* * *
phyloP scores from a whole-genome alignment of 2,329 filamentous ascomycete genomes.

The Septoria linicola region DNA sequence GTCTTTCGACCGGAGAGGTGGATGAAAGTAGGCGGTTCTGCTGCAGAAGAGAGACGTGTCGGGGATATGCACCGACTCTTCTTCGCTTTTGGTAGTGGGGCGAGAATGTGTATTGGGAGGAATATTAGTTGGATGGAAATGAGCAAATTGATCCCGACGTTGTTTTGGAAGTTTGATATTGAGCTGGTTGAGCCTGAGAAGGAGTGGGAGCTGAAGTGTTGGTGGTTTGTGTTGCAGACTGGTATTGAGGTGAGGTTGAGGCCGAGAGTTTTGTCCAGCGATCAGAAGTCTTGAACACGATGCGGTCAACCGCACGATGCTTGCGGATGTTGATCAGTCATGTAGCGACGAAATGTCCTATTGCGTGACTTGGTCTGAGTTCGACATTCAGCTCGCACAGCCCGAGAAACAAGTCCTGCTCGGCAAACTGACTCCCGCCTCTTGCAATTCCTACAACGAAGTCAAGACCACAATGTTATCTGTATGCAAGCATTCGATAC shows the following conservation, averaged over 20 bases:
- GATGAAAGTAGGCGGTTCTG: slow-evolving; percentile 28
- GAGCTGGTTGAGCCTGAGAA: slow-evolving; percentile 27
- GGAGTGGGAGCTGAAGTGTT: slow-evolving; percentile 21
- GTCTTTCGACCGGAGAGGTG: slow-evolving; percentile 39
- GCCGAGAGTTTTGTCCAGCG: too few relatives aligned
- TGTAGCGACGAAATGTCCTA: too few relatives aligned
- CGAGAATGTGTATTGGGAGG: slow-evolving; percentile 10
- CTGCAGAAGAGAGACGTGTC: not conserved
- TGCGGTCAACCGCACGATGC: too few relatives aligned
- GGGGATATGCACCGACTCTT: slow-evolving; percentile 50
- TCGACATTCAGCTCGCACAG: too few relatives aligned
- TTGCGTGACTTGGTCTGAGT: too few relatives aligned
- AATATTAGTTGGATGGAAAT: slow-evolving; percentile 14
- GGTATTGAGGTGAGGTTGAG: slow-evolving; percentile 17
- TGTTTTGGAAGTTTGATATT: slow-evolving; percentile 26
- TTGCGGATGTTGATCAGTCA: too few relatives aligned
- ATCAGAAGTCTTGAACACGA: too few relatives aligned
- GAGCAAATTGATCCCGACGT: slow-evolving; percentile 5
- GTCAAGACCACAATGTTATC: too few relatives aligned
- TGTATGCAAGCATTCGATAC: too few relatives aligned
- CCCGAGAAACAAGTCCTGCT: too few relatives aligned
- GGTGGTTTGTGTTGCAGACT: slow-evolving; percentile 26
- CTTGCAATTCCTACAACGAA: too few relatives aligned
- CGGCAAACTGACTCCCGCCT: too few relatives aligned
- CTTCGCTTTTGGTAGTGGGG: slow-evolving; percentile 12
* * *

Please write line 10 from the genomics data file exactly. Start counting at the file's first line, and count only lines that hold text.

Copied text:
- CTGCAGAAGAGAGACGTGTC: not conserved